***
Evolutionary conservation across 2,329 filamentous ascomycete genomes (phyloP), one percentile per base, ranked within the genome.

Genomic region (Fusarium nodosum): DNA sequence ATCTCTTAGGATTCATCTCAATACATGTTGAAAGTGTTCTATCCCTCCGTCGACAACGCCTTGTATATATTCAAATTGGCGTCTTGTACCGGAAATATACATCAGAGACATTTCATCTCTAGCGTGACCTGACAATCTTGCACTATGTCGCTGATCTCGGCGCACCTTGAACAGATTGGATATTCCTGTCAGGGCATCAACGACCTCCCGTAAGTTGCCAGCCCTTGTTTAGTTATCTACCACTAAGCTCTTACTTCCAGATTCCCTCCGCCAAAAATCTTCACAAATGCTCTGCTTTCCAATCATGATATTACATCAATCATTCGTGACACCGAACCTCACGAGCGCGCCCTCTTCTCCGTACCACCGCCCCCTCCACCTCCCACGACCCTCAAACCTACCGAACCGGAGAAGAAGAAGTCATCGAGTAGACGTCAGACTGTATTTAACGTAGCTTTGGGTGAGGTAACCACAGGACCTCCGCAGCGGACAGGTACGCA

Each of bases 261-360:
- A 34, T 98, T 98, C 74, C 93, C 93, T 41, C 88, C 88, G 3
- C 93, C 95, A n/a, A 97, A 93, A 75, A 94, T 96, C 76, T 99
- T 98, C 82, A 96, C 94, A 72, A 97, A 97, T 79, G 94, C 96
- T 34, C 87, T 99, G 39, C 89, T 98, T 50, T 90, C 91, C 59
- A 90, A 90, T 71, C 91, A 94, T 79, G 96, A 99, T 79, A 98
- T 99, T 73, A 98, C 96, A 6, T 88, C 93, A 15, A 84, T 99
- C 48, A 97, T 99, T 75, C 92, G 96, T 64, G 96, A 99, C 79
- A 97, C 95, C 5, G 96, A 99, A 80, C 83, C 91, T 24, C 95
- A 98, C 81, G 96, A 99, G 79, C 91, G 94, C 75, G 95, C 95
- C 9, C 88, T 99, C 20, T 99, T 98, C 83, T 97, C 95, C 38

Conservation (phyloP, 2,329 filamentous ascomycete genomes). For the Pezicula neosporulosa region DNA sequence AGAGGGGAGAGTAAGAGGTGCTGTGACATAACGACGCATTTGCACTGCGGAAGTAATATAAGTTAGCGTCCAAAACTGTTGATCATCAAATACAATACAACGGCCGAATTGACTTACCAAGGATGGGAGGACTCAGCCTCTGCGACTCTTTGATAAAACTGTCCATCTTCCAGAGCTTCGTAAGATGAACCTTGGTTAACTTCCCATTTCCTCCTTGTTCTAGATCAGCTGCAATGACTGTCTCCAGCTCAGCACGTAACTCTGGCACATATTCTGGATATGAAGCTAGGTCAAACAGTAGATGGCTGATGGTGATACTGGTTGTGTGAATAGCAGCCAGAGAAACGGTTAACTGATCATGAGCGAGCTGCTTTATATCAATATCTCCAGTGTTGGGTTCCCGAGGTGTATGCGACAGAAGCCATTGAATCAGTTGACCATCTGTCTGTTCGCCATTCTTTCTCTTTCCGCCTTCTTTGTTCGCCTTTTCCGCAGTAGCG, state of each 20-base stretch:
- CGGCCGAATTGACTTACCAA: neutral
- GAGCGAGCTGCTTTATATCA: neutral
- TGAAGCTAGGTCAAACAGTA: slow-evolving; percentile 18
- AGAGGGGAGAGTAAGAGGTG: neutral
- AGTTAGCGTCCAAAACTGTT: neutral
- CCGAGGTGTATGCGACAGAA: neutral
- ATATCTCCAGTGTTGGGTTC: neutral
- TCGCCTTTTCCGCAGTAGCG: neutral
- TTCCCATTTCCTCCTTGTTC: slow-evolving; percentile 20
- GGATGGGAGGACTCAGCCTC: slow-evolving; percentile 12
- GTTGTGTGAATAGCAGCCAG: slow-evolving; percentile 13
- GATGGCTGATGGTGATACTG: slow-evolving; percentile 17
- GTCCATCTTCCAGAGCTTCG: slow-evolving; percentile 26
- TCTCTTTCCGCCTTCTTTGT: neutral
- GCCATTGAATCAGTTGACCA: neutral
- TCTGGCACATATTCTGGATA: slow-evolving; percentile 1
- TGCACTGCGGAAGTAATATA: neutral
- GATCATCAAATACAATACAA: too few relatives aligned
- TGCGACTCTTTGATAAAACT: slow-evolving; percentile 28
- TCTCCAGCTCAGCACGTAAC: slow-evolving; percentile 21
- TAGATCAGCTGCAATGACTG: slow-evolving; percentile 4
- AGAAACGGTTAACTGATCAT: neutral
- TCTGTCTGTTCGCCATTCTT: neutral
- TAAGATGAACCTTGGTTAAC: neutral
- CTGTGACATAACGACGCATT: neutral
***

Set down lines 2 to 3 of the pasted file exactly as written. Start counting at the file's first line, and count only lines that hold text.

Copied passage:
Genomic region (Fusarium nodosum): DNA sequence ATCTCTTAGGATTCATCTCAATACATGTTGAAAGTGTTCTATCCCTCCGTCGACAACGCCTTGTATATATTCAAATTGGCGTCTTGTACCGGAAATATACATCAGAGACATTTCATCTCTAGCGTGACCTGACAATCTTGCACTATGTCGCTGATCTCGGCGCACCTTGAACAGATTGGATATTCCTGTCAGGGCATCAACGACCTCCCGTAAGTTGCCAGCCCTTGTTTAGTTATCTACCACTAAGCTCTTACTTCCAGATTCCCTCCGCCAAAAATCTTCACAAATGCTCTGCTTTCCAATCATGATATTACATCAATCATTCGTGACACCGAACCTCACGAGCGCGCCCTCTTCTCCGTACCACCGCCCCCTCCACCTCCCACGACCCTCAAACCTACCGAACCGGAGAAGAAGAAGTCATCGAGTAGACGTCAGACTGTATTTAACGTAGCTTTGGGTGAGGTAACCACAGGACCTCCGCAGCGGACAGGTACGCA

Each of bases 261-360: